Another recent release I couldn’t wait to get my hands on. Sirens is the debut of Knox and focus’s on a day-and-almost-out police officer Aidan Watts who is hired to find a girl who has run away. The story unravels, as does Aidan’s mental state, as it becomes clear that the girl was right to run away. But from what? Very mysterious.
First Love by Gwendoline Riley
I won this in a Valentine’s Giveaway run by Granta. Revealing my worst valentines (it wasn’t terrible, more: funny). This is a story that focuses on a 30-year-old writer and wife who recounts the reasons for why she married her husband in the first place. She rarely talks about the husband in question it seems and it all comes down to the reader to determine whether this is a story of love or life.
My Not So Perfect Life by Sophie Kinsella
I am a Kinsella-Virgin. I’ve never read the Shopaholic series and I’ve yet to read any of Sophie’s stand-alone’s, but I heard Sophie discussing this book on Emma Gannon’s podcast. And I had to read it. The story focuses on a 26-year-old who comes to London expecting to live the good life. Instead, she Instagram’s other people’s food, can’t afford a room with a wardrobe so hangs her clothes above her bed in a hammock. It’s the modern-day life and it feels like mine, as a future Londoner (who can’t afford to commute) so I’m diving into this really soon!
Everywoman by Jess Phillips
This was released on the 23rd of this month and is a politician’s view of the life of women in Britain right now. Focusing on her own experiences throughout her life, as well as her political career and then recent events within politics such as Brexit and Jo Cox’s murder. I’m hoping this is a balanced view of life right now. I can’t wait to see.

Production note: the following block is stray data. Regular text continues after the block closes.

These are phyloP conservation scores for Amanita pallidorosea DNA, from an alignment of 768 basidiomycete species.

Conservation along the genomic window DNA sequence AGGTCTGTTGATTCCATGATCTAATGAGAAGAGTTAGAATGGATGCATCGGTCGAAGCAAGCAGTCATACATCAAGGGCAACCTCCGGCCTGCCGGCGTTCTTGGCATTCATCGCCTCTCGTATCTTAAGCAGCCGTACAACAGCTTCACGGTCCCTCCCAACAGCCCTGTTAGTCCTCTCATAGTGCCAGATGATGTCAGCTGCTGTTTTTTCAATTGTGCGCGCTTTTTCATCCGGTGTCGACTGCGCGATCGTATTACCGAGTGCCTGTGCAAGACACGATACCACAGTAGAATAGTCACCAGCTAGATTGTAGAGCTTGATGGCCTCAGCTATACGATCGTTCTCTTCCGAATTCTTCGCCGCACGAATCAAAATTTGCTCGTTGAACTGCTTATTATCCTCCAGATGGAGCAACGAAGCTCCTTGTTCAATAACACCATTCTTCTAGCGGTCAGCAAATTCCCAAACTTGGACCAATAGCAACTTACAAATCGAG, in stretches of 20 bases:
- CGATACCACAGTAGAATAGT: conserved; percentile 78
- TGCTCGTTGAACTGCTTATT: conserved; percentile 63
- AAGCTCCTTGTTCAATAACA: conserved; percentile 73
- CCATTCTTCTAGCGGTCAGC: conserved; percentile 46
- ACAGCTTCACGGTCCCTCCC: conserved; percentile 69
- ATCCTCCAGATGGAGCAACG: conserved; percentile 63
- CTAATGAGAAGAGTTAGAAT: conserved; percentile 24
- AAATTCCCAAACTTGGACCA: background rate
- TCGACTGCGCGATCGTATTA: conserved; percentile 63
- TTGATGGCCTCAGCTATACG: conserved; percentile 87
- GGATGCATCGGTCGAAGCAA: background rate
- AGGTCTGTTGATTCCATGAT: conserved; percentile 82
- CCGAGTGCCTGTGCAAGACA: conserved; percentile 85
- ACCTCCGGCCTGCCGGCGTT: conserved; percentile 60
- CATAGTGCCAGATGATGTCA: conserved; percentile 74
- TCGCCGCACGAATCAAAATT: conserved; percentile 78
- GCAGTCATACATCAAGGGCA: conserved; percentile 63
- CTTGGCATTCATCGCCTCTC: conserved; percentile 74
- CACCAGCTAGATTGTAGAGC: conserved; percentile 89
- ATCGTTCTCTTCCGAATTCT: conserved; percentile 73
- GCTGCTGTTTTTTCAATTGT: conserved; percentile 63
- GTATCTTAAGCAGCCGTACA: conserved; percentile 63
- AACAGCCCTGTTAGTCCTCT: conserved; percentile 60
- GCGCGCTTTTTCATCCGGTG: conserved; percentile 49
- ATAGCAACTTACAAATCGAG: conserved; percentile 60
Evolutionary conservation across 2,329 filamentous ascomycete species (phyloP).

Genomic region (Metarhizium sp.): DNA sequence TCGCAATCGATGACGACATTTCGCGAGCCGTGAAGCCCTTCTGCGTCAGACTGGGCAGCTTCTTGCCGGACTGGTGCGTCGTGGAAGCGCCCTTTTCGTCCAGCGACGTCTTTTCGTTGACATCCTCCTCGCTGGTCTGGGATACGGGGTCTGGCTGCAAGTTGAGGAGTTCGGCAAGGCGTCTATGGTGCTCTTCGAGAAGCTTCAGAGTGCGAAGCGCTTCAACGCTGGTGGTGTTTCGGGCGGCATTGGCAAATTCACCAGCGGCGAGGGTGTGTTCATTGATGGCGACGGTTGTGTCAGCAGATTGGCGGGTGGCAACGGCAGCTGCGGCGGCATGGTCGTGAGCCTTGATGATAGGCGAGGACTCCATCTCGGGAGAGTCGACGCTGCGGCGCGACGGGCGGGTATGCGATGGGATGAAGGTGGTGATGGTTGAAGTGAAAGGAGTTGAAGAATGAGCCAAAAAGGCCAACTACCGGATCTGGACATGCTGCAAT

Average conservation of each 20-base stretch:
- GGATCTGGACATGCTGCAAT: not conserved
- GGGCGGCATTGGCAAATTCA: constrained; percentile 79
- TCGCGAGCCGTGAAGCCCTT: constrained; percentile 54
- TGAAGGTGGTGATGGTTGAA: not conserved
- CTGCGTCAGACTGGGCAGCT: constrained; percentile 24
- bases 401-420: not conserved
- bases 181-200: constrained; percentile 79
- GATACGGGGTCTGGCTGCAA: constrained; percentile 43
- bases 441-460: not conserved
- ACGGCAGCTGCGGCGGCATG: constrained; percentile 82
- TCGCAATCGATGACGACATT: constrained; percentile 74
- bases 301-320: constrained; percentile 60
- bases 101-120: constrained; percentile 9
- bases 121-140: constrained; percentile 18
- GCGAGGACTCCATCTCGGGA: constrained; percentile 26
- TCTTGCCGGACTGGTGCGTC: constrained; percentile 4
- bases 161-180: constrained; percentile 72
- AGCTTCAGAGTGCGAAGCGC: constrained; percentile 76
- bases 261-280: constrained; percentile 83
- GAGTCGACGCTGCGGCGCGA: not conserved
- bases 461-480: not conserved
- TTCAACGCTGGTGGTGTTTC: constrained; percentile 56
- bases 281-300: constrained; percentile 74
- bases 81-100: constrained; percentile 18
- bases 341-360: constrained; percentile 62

The Hate You Give (THUG) by Angie Thomas
Another book I’ve seen on Twitter recently. THUG is about a girl who witnesses her unarmed friend get shot by the police. Struggling to breach the worlds between living in her poor neighbourhood and attending her posh high school 16-year-old Starr has to adjust to this dangerous reality. Inspired by Black Lives Matter this is going to be an important book. Release date: 7th April.
Sofia Khan is Not Obliged by Ayshia Malik
I recently finished reading this book, so a full review is to come. This is a timely story about a Muslim women working in publishing in London, struggling to fulfil her family wishes and make up her own mind about her life. She is given the opportunity to write a novel about Muslim dating and writes the novel as she spends various time with men in her life: her old ex, an American Muslim she meets in Sainsbury’s, men she meets online, her Irish next-door neighbour etc. It’s a funny look at life, wholly taken from a new perspective.
There we go! Quite a few books this month! My TBR is adding up quite quickly at the moment…I see a no-spend month approaching.
But all in good time.
For now I am going to relax with a good book and a cup of coffee and go from there! What books have you bought this month? Anything you’d recommend I’d read in the future? Let me know in the comments below.